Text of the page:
The hermaphrodite gland or ovo-testis is lodged in the concavity of the penultimate and ante-penultimate coils of the right lobe of the liver, which occupy the lowest portion of this preparation on the right hand. From the gland a convoluted hermaphrodite duct passes up to a spleenshaped body, the albuminiparous gland, and from this spot the duct passes upwards again as a much thicker tube consisting of two parts - one, ovi-ducal or uterine, much plicated; the other granulated, the vas deferens. These two parts are not separated completely from one another internally, but at the level of a cylindrical muscular organ, the dart-sac, they become independent. The vas deferens passes to the left, turns round the right upper tentacle, and then passes back again to the base of the penis at the point where the flagellum or organ for secreting the spermatophore also joins it. The retractor muscle of the penis is attached to it near this same point. The flagellum is of great length, and to its right lies a duct of similar, perhaps correlated length, terminated by a bulb. This is the receptaculum seminis or spermatheca, an appendage to the female organs.

Lying below the penis and dart-sac are the two bundles of multifid vesicles, which enter the female duct close to the dart-sac. The generative aperture is on the right side of the head.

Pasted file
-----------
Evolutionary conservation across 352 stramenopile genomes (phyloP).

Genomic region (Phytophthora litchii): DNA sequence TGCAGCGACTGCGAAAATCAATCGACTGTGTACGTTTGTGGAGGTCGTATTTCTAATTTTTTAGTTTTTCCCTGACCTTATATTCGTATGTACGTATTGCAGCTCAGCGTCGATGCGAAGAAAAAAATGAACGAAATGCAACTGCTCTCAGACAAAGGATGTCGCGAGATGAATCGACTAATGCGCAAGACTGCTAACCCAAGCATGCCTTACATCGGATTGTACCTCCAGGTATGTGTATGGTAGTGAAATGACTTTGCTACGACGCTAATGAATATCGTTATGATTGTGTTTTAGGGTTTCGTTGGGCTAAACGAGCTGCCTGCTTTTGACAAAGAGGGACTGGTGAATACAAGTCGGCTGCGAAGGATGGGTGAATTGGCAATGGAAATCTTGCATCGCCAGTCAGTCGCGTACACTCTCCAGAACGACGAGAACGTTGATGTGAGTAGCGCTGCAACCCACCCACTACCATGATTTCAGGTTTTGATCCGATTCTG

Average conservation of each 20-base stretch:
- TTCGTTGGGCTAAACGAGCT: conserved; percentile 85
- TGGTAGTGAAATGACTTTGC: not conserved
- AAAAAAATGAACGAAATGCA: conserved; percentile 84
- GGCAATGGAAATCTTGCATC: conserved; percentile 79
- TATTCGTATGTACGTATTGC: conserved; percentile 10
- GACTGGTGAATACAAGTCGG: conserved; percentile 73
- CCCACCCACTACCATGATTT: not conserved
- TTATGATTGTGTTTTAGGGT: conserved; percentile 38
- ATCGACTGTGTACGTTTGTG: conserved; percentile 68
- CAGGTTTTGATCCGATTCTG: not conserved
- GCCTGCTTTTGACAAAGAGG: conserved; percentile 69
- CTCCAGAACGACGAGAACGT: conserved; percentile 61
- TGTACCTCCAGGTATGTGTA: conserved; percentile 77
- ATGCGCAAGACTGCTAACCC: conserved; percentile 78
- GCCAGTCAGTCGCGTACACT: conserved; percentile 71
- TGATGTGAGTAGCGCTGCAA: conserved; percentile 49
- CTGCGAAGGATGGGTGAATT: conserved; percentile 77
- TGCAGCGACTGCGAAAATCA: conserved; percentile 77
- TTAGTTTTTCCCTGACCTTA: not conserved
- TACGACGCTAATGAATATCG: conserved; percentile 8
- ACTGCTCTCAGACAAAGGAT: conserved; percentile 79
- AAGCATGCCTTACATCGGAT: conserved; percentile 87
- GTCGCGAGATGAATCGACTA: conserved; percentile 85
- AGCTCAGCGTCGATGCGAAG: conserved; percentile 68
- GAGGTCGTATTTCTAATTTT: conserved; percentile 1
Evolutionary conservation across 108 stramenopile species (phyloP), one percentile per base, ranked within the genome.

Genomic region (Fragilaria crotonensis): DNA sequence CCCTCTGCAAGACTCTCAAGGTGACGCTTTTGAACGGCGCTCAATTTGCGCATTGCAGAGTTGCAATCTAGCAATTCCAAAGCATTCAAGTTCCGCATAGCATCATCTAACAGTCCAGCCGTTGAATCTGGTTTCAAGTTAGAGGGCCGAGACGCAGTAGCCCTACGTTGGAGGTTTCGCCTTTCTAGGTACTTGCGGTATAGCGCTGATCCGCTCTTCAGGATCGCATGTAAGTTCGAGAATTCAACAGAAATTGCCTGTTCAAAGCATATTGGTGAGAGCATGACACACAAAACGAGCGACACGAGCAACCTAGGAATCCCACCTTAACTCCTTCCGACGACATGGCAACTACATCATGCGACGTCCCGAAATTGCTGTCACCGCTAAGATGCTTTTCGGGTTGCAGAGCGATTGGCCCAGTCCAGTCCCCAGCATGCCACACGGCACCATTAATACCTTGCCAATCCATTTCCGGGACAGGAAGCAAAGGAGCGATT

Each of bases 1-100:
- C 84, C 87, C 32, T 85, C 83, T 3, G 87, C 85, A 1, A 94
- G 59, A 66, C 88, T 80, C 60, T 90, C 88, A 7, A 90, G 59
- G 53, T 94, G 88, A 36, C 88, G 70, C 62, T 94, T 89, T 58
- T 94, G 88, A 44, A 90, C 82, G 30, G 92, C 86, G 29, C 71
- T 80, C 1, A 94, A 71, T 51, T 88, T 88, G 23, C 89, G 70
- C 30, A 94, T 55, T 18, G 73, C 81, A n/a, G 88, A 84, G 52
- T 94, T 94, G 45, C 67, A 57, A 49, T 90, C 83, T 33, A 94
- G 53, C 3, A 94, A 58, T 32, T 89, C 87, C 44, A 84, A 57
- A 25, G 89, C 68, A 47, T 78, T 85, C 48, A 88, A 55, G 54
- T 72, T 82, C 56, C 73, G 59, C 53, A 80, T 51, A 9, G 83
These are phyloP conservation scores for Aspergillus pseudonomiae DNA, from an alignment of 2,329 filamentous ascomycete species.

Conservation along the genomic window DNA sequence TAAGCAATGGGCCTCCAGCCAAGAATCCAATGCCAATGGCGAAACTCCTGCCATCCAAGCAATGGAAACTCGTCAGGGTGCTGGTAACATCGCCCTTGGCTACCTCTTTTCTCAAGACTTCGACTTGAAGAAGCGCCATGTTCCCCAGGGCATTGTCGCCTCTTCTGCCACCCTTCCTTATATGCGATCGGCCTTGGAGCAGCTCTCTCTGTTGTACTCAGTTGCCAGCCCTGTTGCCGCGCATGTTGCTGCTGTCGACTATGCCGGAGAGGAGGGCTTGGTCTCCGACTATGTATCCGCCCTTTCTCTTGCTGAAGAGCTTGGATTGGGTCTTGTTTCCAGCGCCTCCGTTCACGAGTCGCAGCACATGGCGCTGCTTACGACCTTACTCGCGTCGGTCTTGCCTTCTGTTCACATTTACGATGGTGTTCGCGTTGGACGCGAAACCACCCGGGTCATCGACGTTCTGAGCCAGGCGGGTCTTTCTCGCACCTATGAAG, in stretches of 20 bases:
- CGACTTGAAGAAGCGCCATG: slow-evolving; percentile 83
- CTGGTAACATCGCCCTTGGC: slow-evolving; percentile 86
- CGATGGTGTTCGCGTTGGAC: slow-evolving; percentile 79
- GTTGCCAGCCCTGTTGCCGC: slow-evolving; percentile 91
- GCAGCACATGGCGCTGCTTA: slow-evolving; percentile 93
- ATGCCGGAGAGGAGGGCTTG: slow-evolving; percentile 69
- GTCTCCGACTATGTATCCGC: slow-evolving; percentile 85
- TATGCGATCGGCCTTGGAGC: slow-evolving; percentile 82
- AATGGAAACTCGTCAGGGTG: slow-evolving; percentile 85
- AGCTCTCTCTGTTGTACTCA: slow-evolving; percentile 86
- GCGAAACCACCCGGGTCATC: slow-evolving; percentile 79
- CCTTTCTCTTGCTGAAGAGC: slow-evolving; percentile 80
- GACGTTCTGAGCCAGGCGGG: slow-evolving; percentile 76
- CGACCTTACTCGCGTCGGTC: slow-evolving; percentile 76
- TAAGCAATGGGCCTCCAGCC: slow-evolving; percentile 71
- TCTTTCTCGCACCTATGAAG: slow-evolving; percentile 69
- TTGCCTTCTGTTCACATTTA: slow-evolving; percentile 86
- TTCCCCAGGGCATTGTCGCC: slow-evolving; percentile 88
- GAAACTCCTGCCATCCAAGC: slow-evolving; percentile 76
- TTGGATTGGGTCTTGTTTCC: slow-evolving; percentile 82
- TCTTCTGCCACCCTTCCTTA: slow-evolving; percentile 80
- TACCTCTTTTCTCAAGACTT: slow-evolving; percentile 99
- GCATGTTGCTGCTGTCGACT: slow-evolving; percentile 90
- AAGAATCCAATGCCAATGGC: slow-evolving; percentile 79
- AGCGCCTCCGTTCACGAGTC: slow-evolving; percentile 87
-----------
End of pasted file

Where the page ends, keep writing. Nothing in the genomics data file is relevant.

The integument varies in thickness in different parts of the body. In the Pulmonata with external shells it is exceedingly thin and delicate where it lines the coils of the shell. It is thicker where it forms the roof of the pulmonary chamber, and thickest of all on the exposed parts of the body. The epidermis consists of a single layer of cells. These cells are columnar and provided with a very delicate cuticula, thickened in certain spots on the tentacles and oral lobes (infra, p. 121-2). The terrestrial differ from the aquatic Pulmonata, and from aquatic Gastropoda in general, in the restricted extent to which cilia are present. In aquatic forms they are as a rule found over the whole of the exposed surface of the body; in the terrestrial Pulmonata, on the contrary, they occur on the sole of the foot but sometimes not over its whole surface; occasionally along its lateral margins (Arion); round the aperture of the supra-pedal gland and that of the pulmonary chamber in some instances (e. g. Helix nemoralis, Limax margin-atus)1. The cells occasionally contain pigment. Among them are scattered on the exposed surface of the body, sensory cells (infra, p. 121), small goblet cells, and the apertures of mucous, pigment, and calcareous, glands.